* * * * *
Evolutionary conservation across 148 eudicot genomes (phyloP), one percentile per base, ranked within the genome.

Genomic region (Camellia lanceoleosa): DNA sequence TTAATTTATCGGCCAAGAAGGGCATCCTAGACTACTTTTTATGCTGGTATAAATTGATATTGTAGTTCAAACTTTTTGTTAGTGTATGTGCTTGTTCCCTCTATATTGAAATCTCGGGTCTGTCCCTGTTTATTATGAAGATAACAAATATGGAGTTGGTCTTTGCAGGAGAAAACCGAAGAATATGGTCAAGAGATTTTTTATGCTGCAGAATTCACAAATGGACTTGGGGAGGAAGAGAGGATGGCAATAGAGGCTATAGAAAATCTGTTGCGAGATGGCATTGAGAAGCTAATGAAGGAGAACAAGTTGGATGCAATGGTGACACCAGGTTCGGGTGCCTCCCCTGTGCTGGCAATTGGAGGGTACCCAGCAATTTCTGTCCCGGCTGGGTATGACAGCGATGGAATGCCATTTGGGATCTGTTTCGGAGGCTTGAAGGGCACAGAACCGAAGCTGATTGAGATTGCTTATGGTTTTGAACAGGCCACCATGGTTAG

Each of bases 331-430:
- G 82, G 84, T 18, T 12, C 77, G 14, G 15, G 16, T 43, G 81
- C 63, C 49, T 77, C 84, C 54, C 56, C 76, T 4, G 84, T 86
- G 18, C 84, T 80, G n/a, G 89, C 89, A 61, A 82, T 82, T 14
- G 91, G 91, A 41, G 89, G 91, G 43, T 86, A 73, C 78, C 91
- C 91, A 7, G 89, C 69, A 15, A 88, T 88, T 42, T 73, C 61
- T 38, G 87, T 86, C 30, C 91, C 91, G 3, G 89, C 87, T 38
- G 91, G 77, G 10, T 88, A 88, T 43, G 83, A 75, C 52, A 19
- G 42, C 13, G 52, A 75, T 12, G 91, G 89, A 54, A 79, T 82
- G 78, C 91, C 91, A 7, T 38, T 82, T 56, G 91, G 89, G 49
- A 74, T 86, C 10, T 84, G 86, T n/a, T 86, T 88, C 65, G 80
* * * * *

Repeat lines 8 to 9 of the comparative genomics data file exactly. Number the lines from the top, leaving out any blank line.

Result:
- C 91, A 7, G 89, C 69, A 15, A 88, T 88, T 42, T 73, C 61
- T 38, G 87, T 86, C 30, C 91, C 91, G 3, G 89, C 87, T 38